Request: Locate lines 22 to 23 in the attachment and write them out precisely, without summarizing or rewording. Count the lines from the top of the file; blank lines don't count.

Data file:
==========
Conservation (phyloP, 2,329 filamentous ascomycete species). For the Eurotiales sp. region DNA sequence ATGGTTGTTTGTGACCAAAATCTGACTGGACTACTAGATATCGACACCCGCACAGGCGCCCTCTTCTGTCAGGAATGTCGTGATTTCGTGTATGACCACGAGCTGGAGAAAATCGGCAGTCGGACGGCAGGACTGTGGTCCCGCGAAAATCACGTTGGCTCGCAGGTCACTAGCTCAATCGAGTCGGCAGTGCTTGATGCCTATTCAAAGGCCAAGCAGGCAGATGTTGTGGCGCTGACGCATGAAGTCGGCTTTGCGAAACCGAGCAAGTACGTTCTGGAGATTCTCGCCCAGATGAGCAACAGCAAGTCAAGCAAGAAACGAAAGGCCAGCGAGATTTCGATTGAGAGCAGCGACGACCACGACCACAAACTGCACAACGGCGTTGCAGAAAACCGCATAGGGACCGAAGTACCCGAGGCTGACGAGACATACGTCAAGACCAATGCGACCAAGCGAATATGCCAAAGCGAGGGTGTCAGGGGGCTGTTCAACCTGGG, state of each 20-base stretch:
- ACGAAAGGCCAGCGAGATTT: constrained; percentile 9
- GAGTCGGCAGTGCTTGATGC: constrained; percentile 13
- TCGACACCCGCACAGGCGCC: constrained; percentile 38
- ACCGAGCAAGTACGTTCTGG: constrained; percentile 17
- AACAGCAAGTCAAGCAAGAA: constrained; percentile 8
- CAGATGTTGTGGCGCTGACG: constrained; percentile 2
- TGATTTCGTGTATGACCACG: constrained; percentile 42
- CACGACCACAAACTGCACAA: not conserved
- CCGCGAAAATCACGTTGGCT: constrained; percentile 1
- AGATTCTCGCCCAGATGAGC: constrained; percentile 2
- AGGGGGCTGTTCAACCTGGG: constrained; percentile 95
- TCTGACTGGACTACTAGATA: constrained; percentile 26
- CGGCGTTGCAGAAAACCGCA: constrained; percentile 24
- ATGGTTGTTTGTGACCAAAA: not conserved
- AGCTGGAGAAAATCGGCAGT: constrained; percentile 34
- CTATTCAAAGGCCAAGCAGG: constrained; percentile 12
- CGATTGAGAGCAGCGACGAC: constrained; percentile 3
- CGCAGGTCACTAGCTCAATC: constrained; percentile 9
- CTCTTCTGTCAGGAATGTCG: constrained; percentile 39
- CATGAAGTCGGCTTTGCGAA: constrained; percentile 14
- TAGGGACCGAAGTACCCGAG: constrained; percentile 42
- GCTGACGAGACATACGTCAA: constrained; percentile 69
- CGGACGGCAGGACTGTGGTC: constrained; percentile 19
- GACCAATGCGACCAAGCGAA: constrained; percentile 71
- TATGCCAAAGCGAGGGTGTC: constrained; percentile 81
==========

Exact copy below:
- TAGGGACCGAAGTACCCGAG: constrained; percentile 42
- GCTGACGAGACATACGTCAA: constrained; percentile 69